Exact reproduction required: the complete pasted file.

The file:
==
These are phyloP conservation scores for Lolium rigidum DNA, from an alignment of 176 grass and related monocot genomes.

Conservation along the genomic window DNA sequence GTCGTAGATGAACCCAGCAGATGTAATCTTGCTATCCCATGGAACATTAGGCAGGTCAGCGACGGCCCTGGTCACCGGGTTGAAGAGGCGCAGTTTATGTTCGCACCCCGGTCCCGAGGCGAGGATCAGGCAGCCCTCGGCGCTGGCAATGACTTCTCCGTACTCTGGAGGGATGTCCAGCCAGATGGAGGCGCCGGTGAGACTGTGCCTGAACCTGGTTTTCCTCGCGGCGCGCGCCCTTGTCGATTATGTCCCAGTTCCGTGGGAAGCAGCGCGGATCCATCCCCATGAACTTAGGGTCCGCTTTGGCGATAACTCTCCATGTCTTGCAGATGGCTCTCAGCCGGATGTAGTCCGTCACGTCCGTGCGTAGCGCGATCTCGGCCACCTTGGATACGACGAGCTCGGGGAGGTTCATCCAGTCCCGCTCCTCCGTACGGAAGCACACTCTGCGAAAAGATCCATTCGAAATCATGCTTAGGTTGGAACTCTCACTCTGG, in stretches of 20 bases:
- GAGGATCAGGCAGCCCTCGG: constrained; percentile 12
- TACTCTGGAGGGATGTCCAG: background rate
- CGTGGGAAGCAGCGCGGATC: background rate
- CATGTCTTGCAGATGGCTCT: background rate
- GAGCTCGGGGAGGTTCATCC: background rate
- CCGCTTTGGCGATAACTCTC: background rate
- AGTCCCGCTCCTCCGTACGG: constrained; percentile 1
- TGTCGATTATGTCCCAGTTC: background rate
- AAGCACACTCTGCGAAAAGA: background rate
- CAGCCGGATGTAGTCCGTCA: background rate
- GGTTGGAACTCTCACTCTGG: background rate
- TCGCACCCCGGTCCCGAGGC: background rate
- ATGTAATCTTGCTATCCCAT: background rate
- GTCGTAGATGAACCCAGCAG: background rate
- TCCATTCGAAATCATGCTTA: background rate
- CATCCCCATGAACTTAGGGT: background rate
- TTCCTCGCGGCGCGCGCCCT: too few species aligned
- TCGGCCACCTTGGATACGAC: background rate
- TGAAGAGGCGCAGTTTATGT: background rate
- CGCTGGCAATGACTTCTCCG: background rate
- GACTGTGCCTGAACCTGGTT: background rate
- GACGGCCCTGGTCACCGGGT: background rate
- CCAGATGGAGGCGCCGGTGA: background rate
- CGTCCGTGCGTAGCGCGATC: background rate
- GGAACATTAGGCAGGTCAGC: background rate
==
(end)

These are phyloP conservation scores for Lolium rigidum DNA, from an alignment of 176 grass and related monocot genomes.

Conservation along the genomic window DNA sequence GTCGTAGATGAACCCAGCAGATGTAATCTTGCTATCCCATGGAACATTAGGCAGGTCAGCGACGGCCCTGGTCACCGGGTTGAAGAGGCGCAGTTTATGTTCGCACCCCGGTCCCGAGGCGAGGATCAGGCAGCCCTCGGCGCTGGCAATGACTTCTCCGTACTCTGGAGGGATGTCCAGCCAGATGGAGGCGCCGGTGAGACTGTGCCTGAACCTGGTTTTCCTCGCGGCGCGCGCCCTTGTCGATTATGTCCCAGTTCCGTGGGAAGCAGCGCGGATCCATCCCCATGAACTTAGGGTCCGCTTTGGCGATAACTCTCCATGTCTTGCAGATGGCTCTCAGCCGGATGTAGTCCGTCACGTCCGTGCGTAGCGCGATCTCGGCCACCTTGGATACGACGAGCTCGGGGAGGTTCATCCAGTCCCGCTCCTCCGTACGGAAGCACACTCTGCGAAAAGATCCATTCGAAATCATGCTTAGGTTGGAACTCTCACTCTGG, in stretches of 20 bases:
- GAGGATCAGGCAGCCCTCGG: constrained; percentile 12
- TACTCTGGAGGGATGTCCAG: background rate
- CGTGGGAAGCAGCGCGGATC: background rate
- CATGTCTTGCAGATGGCTCT: background rate
- GAGCTCGGGGAGGTTCATCC: background rate
- CCGCTTTGGCGATAACTCTC: background rate
- AGTCCCGCTCCTCCGTACGG: constrained; percentile 1
- TGTCGATTATGTCCCAGTTC: background rate
- AAGCACACTCTGCGAAAAGA: background rate
- CAGCCGGATGTAGTCCGTCA: background rate
- GGTTGGAACTCTCACTCTGG: background rate
- TCGCACCCCGGTCCCGAGGC: background rate
- ATGTAATCTTGCTATCCCAT: background rate
- GTCGTAGATGAACCCAGCAG: background rate
- TCCATTCGAAATCATGCTTA: background rate
- CATCCCCATGAACTTAGGGT: background rate
- TTCCTCGCGGCGCGCGCCCT: too few species aligned
- TCGGCCACCTTGGATACGAC: background rate
- TGAAGAGGCGCAGTTTATGT: background rate
- CGCTGGCAATGACTTCTCCG: background rate
- GACTGTGCCTGAACCTGGTT: background rate
- GACGGCCCTGGTCACCGGGT: background rate
- CCAGATGGAGGCGCCGGTGA: background rate
- CGTCCGTGCGTAGCGCGATC: background rate
- GGAACATTAGGCAGGTCAGC: background rate